Images claiming to offer a glimpse of the wireless charging pad circuitry to be paired with Apple's upcoming "iPhone 8" have been shared on Chinese microblogging platform Weibo today by technology website ZEALER (via iClarified).
The two photos show several assembled inductive charging kits in a plastic tray and a black PCB board of bare circuitry modeled on the assembled kits. As with most alleged leaks that appear on Weibo, it's extremely difficult to tell whether the images are authentic, but we're covering them here for completion.
KGI Securities analyst Ming-Chi Kuo has claimed the iPhone 8 and its companion devices, the "iPhone 7s" and the "iPhone 7s Plus" will all adopt glass bodies with metal frames to facilitate WPC-standard wireless charging functionality. The WPC-standard refers to the Wireless Power Consortium, which supports the Qi wireless charging functionality built into many Android devices.
According to Kuo, wireless charging will be enabled through an optional accessory sold alongside the new iPhones, rather than be included in the box. Separately, Apple blogger John Gruber has suggested that the accessory might not be available in September when the iPhones are expected to launch, but might ship later in the year instead alongside an iOS 11.1 software update.
I’ve heard that inductive charging will (a) be sold separately, and (b) might be late, waiting for iOS 11.1 (a la Portrait mode last year). https://t.co/N65dHMNQIJ — John Gruber (@gruber) July 8, 2017
Fast Company also reported that software issues, not components, would be the reason behind a possible delay in enabling wireless charging in the phones. According to their sources, if the software isn't ready, wireless charging could be unavailable when the phone first begins shipping.
Early rumors about the OLED "iPhone 8" and the iterative "S" cycle upgrades to the iPhone 7 and 7 Plus suggested Apple was considering a long-range charging feature, but that technology is yet to mature and there are likely challenges to overcome before it's ready for inclusion in a device like the iPhone. As such, Qi wireless charging is in line with rumors that have predicted the iPhone 8 will support inductive charging rather than a true wireless charging feature.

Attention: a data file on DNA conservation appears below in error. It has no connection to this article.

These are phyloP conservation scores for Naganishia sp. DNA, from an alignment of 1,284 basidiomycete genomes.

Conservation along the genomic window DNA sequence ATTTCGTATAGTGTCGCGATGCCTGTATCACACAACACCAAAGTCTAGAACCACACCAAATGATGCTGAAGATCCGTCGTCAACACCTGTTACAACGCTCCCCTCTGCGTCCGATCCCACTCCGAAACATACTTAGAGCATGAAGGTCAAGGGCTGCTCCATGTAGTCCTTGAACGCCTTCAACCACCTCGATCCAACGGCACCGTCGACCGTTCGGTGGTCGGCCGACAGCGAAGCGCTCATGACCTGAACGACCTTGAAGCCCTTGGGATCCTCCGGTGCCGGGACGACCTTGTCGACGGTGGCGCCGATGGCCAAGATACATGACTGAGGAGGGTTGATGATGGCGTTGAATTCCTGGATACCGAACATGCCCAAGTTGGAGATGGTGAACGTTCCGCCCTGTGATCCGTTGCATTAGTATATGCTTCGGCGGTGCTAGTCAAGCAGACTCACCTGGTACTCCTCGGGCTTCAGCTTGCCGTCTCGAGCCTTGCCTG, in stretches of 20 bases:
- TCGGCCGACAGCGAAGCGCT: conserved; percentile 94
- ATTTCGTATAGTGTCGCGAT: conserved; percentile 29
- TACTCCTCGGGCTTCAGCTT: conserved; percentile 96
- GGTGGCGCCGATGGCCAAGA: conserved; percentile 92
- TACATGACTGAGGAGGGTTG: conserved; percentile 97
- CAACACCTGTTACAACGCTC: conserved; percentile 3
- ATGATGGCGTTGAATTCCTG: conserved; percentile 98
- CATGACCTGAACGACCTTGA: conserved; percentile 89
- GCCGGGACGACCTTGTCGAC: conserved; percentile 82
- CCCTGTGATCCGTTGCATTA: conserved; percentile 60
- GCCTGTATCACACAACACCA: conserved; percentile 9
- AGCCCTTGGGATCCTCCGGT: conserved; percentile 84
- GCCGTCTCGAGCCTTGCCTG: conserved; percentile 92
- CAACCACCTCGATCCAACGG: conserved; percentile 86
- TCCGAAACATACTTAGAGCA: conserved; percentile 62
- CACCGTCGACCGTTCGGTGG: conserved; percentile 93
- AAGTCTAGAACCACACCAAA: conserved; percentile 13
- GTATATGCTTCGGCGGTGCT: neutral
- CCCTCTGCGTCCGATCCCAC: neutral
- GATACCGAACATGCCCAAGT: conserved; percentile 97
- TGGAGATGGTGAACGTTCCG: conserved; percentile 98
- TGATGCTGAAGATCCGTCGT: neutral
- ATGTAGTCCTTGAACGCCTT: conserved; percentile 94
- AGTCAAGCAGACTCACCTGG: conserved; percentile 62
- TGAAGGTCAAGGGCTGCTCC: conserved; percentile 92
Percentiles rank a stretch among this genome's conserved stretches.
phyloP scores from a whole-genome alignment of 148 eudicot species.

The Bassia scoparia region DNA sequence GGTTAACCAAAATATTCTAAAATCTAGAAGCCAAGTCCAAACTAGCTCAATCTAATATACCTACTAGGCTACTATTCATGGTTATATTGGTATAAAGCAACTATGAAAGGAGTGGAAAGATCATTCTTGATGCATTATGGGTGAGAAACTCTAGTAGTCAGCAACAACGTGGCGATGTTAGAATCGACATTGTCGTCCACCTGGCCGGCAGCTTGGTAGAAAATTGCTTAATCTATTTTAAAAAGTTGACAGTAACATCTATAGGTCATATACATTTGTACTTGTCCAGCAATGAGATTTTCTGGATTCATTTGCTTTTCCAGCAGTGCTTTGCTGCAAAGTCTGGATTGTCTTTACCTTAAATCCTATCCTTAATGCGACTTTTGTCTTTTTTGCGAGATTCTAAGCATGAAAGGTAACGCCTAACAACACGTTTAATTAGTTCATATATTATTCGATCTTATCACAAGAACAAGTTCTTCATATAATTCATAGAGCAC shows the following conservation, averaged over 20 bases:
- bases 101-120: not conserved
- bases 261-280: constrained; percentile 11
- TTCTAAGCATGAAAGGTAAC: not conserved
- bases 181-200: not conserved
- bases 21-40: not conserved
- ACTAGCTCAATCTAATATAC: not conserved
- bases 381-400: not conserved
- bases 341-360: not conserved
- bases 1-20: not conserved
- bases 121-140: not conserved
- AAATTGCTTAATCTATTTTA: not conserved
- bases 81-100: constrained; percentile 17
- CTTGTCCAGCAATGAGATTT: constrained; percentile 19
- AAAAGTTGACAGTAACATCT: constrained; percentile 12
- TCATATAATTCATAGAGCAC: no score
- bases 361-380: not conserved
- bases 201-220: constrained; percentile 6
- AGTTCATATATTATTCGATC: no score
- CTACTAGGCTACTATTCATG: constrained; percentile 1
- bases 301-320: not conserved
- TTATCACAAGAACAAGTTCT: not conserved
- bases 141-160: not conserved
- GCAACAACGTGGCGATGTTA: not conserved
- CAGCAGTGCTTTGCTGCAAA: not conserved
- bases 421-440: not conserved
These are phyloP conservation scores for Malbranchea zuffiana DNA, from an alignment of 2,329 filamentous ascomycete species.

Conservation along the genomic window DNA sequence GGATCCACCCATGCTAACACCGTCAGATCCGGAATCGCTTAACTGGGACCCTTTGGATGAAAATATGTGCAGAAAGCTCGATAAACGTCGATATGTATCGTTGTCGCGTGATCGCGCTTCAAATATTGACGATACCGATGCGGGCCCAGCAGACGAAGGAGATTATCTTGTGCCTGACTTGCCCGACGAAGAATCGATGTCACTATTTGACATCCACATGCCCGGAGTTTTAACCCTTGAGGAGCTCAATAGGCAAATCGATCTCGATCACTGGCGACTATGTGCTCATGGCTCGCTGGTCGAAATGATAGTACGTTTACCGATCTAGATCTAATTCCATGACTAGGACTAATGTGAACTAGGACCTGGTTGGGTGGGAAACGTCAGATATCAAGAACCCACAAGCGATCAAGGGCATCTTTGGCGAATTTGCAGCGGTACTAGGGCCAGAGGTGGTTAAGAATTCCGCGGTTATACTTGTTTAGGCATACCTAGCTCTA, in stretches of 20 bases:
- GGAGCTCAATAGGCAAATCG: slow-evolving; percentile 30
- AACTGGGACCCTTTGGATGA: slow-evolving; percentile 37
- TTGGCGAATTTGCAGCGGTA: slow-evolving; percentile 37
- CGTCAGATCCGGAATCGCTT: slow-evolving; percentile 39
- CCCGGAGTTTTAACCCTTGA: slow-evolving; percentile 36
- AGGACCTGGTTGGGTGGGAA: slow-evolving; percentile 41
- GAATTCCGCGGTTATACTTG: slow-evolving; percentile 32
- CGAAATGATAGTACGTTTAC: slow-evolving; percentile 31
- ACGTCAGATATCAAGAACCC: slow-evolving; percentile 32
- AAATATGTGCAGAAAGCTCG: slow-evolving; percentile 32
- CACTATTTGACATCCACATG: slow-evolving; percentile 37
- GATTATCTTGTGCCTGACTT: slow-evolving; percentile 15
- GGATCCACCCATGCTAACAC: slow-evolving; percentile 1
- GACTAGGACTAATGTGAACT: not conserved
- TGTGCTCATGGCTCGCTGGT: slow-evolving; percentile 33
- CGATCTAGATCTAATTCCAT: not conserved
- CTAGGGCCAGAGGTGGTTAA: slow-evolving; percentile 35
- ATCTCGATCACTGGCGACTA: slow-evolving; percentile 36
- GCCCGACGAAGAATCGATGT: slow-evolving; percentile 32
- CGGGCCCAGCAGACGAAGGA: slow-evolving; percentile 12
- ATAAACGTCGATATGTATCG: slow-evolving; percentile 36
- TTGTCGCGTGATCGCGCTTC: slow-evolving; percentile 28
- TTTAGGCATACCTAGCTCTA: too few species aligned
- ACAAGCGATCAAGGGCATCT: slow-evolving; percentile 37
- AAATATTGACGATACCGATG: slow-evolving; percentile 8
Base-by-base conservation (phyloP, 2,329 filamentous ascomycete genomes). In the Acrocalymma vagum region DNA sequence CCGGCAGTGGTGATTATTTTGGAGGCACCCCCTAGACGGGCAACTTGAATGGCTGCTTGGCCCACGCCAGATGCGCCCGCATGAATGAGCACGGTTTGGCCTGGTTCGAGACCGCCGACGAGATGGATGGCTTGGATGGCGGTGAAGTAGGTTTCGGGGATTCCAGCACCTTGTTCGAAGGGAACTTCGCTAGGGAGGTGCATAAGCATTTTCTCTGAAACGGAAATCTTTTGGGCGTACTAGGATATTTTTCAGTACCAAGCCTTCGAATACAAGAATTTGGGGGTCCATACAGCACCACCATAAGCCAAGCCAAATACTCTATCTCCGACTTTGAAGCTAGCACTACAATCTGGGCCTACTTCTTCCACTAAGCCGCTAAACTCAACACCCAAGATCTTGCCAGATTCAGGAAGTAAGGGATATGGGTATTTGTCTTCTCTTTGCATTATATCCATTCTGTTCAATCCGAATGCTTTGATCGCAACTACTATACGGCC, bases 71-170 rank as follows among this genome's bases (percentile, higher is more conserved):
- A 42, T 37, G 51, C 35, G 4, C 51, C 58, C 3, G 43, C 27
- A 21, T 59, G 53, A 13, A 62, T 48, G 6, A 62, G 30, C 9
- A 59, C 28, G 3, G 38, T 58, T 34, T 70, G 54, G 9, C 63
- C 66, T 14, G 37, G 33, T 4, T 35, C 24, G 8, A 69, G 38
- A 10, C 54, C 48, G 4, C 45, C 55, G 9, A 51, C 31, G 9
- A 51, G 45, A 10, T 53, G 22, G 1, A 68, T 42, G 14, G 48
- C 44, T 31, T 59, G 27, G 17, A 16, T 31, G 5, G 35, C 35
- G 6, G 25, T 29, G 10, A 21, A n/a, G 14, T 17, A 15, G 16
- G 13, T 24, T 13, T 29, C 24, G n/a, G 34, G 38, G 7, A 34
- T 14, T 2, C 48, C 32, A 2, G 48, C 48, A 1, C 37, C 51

Top Rated Comments
Until we see the addition of long range wireless charging, then my interest will be more Piqued.
Over time, it becomes clear that they're held to the same laws of physics that everyone else is. Language gets parsed a little more carefully. Claims get quietly walked back. The demonstrated performance is either in line with what skeptics predicted when first released, or it's done in controlled environments where they can operate under R&D licenses.
When the circus finally calms down, it becomes clear why they needed so much publicity up front: their whole strategy rests on changing the laws. They need to convince FCC to change the regulatory regime, and they're hoping the publicity will convince the agency that it's in the public interest to do so.
In the end, there's no new technology-- it's simply a lobbying effort.
It's an antenna array system. They claim 100's of elements in their far field version which is an engineering feat, but not new physics. They're applying beam steering and MIMO techniques from communications, but they want it treated under ISM regulations for industrial power equipment. The reason they want to be allowed to output the power of a microwave oven is because they think they can target it on a small bubble in your pocket.
What this means for us is entirely new levels of ambient radio power in our environment to get milliwatts into our phones. They've said as much.
I'm with @69Mustang -- if I'm missing something here, tell me what. I really do love a deep dive into science and tech. In the mean time, I've got no problem answering baseless claims that this wundertek is on the horizon with my informed skepticism.
You can shout , But , if you don' t understand something , it is smarter to ask questions.
None of this makes sense. That's like saying if they were planning to use OLED with the same use case as Android phones they would have already done it. Same with 1080p, 4K Apple TV, larger phones, etc. Apple dismisses stuff until they use it. It's marketing, not some brand new use case.
This makes no sense either. Qi charging was not necessary for water/sweat resistance. Apple could have easily charged the AW with a lightning port or contact pins. There are plenty of devices that charge through ports and with pins and have IP certification for dust and water intrusion. Qi was not necessary. Besides, no one would be charging a wet AW just like no one would be charging a wet iPhone.